THE United States and Brazil have signed an agreement overnight that will allow Brazil to export up to 64,000 tonnes of fresh and frozen beef per year to the US.
The deal, signed yesterday in Washington, comes after 17 years of negotiations to conclude the right sanitary and phytosanitary protocols.
The US has blocked imports of fresh (i.e. uncooked) Brazilian beef until now due to outbreaks of Foot and Mouth disease in Brazilian cattle herds.
Once the agreement is activated, Brazil, one of the largest beef exporters in the world, will be able to send beef to the US from every part of the country. Prior to this, only the southern state of Santa Catarina, a very small beef producing state by Brazilian standards, had this authorisation, due to a superior sanitary track record. Brazil’s annual quota into the will start in September.
Brazil expects to export A$400 million worth of meat to the US in 2017, reports suggest.
In the context of Australian exports to the US, the volumes out of Brazil will be quite small.
In comparison, under its Free Trade Agreement with the US, Australia’s expanding country-specific quota to the US last year reached 418,214 tonnes.
Some analysts suggest Brazil may be prepared to pay the out-of quota duty fee (26.4pc) on beef exports into the US, beyond its share of the 64,000t ‘other country’ quota.
Australian exports to the US have slumped this year due to substantial herd decline after two years of sustained high kills caused by drought. Volume for the six months ended June 30 reached just 146,000 tonnes, down 36 percent or 81,000 tonnes from the same period last year.
The announcement overnight came as something of a surprise, despite optimistic predictions from within Brazilian government and industry circles for at least the past 12 months that trade into the US was about to start. A popular theory was that the US Presidential election on November 8 would have to be finalised before the US would agree to any trade agreement with Brazil on beef.
The agreement may also have wider implications, as it is widely believed that other premium export markets serviced by Australia, including Japan and South Korea, may now follow suit in agreeing to re-admit Brazilian beef.
The deal brings an immediate image boost to the Brazilian meat industry, Brazilian sources said overnight.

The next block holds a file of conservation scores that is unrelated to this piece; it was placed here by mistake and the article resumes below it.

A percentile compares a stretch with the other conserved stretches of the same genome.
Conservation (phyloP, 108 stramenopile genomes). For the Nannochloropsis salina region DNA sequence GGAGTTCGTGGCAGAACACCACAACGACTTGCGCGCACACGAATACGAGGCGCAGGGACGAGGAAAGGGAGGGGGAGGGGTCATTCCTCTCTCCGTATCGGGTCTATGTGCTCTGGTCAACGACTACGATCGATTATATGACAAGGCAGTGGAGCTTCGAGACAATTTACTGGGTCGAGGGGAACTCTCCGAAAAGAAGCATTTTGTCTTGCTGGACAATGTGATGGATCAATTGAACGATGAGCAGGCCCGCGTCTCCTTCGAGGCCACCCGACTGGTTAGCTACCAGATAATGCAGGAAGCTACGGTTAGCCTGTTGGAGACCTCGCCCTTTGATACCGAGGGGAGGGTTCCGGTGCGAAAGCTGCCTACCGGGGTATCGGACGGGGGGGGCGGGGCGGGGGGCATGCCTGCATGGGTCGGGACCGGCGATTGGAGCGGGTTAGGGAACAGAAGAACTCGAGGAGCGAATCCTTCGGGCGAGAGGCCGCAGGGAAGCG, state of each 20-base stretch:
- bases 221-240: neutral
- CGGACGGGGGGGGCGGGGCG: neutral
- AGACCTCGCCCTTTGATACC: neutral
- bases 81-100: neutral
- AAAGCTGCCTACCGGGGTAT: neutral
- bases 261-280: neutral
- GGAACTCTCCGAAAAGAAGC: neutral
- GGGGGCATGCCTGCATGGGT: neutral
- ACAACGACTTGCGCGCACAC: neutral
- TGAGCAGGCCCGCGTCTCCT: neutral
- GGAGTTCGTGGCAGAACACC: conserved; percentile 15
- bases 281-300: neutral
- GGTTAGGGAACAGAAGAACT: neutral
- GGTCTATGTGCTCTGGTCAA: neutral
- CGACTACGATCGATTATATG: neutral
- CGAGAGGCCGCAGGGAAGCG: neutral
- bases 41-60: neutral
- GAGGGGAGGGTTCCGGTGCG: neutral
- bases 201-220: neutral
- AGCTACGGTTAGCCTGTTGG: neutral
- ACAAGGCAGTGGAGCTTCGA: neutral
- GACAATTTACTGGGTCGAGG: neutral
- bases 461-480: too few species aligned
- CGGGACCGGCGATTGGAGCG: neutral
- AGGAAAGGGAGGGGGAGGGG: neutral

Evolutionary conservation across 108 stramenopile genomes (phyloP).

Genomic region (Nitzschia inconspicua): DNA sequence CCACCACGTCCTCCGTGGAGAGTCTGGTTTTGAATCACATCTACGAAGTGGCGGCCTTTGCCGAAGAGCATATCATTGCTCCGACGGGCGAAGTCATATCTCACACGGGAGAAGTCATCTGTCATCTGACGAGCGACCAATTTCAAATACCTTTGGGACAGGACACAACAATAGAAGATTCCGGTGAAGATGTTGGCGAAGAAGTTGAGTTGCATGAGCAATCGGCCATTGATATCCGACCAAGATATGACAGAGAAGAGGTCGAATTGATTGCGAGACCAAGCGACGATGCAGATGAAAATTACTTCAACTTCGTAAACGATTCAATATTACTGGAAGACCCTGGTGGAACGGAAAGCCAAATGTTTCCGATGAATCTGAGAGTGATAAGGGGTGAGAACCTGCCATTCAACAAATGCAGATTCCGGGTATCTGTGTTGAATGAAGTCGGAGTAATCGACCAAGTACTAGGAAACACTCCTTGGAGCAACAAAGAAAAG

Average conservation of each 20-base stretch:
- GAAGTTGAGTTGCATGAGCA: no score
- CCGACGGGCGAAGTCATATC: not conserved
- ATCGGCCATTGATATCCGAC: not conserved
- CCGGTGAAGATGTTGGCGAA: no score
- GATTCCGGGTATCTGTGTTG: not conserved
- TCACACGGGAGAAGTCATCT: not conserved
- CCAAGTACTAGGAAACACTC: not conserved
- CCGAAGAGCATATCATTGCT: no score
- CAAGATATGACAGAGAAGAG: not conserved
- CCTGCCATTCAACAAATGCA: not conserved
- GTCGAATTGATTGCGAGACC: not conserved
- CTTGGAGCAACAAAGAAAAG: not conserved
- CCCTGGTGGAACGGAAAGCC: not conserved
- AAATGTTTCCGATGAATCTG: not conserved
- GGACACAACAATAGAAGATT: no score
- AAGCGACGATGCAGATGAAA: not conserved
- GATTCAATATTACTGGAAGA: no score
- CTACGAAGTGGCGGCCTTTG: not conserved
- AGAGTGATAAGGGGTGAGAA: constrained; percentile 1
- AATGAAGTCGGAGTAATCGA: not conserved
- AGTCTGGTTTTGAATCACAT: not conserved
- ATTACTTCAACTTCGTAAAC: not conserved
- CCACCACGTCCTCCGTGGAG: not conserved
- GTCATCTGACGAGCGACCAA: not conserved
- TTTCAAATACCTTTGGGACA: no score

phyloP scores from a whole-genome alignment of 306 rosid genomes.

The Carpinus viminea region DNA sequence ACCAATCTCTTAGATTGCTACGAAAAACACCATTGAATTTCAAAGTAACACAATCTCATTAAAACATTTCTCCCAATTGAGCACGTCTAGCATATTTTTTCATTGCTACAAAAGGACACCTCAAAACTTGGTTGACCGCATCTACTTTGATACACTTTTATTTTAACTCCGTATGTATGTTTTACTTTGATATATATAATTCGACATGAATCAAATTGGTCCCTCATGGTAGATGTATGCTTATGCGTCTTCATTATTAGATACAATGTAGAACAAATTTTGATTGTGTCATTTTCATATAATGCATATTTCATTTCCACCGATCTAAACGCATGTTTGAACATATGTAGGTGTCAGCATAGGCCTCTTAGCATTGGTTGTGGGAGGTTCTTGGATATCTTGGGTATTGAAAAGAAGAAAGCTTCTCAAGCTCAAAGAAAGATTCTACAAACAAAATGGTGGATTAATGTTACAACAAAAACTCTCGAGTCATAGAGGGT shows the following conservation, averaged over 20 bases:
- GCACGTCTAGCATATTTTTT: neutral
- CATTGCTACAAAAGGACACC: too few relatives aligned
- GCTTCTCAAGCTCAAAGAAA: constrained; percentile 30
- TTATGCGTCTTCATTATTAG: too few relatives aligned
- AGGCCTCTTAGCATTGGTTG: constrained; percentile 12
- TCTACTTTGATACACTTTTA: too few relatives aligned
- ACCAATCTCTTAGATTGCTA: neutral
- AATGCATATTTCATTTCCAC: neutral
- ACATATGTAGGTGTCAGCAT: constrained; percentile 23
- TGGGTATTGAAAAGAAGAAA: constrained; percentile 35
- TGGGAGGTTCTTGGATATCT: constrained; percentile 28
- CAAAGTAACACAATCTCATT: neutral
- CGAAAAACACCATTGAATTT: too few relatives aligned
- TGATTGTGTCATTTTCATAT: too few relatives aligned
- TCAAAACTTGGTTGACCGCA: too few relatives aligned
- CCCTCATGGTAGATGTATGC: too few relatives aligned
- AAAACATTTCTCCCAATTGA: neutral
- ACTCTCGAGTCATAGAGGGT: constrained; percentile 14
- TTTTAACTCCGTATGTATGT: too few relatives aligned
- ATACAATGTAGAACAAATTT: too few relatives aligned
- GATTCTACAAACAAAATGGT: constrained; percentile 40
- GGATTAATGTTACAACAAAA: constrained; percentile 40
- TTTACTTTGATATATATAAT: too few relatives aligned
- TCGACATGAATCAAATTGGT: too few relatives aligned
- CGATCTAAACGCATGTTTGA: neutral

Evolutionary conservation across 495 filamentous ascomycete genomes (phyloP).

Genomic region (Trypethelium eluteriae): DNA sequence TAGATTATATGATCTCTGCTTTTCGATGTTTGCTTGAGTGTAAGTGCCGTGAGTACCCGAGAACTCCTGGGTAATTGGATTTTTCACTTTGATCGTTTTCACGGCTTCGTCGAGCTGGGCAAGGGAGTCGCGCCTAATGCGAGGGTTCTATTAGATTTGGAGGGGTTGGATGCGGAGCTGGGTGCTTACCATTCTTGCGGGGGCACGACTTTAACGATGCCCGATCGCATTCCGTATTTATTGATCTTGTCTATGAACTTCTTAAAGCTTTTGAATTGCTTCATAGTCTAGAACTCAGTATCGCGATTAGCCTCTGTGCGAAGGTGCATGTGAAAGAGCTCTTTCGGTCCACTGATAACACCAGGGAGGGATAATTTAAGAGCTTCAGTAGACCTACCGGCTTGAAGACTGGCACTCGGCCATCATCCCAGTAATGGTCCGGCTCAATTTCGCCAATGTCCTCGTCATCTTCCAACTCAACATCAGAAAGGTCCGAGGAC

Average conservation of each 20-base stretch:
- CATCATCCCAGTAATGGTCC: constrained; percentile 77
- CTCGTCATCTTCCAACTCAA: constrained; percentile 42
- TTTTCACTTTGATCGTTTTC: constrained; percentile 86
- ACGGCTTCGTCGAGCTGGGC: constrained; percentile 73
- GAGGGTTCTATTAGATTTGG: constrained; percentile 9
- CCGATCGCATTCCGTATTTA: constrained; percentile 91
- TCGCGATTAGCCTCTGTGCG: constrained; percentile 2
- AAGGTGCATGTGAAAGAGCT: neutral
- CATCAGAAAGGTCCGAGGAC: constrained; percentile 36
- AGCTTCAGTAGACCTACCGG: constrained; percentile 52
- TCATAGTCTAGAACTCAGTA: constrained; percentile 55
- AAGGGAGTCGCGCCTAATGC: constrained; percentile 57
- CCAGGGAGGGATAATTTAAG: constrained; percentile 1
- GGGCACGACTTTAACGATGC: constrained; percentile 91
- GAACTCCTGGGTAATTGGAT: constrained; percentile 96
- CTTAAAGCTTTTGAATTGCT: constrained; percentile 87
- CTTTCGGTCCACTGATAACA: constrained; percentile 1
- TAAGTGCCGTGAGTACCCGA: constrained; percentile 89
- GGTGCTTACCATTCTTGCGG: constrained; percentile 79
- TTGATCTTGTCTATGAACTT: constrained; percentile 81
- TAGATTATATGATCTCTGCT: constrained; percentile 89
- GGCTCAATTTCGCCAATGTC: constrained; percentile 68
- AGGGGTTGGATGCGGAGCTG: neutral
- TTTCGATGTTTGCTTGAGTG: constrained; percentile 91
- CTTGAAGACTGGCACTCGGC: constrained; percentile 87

“American safety standards for foreign products are among the world’s strictest, and other countries could follow the US in opening their markets to Brazilian beef,” trade sources said.
Last year, the US import 736,600t of beef. Nearly all of these imports came from only four countries, each with country-specific quotas: Australia (418,000t); New Zealand (213,000t); Argentina and Uruguay (20,000t). Brazil will fight for space among the 64,000t split between ‘other’ countries in a separate quota.
The agreement also allows the US to start exporting beef to Brazil – in principle, at least.
Up to now, the only access to the US market for Brazilian beef has been in cooked/canned form, as processed beef.
Brazil exported 15,600t of cooked and canned beef to the US in the first 6 months of 2016, worth around A$170 million. The US suspended Brazilian cooked and canned beef purchases between April and December 2010, after identifying high levels of the parasite control product Ivermectin in testing. The authorised maximum residue limit for the compound was subsequently revised upward, and since 2012 Brazilian canned and cooked beef exports to the US have increased every year.
Negotiations over the Brazil access deal trace back to 1999, when Bill Clinton was in the White House, and Fernando Henrique Cardoso was the Brazilian president.
The Australian Processor Corporation, representing the interests of export beef processors as part of the Australian Meat Industry Council, responded to a request from Beef Central for comment with the following statement:
The effectiveness of the Brazilian Government in gaining access to Australia’s traditional markets has been strong.
On a collective industry and government basis, we should examine the reasons for that effectiveness and see what measures we can adopt to support Australian efforts for increased market access
The Australian red meat industry must continue its focus on improving market access for all our products and remain competitive by reducing the cost of compliance and regulation with our government.
Brazil (and other exporters) accessing traditional Australian markets underpins how critical it is that Australia stays competitive by aiming-up on value-added, branded/program business, and getting away from commodity-style selling. This higher-return business will justify our continued representation in markets, notwithstanding our higher cost of production relative to other global exporters.
We envisage this matter in isolation bearing no short to medium term effect on Australian volumes to the US. Brazil is likely to take at least 12 months to get E-Coli equivalency with US domestic supply (Ireland took longer). All Brazilian plants will have to be audited and put on processor’s lists. All this takes time.
Brazil is unlikely to be a big player in US. Its access is under the 60,000 mt ‘other country’ quota, that includes Central America and Ireland.
We expect there will be some in-roads in the specialty product area but overall there will be no extra meat in the market, unless the US market moves to a point attractive enough to justify payment of the 26.4pc duty.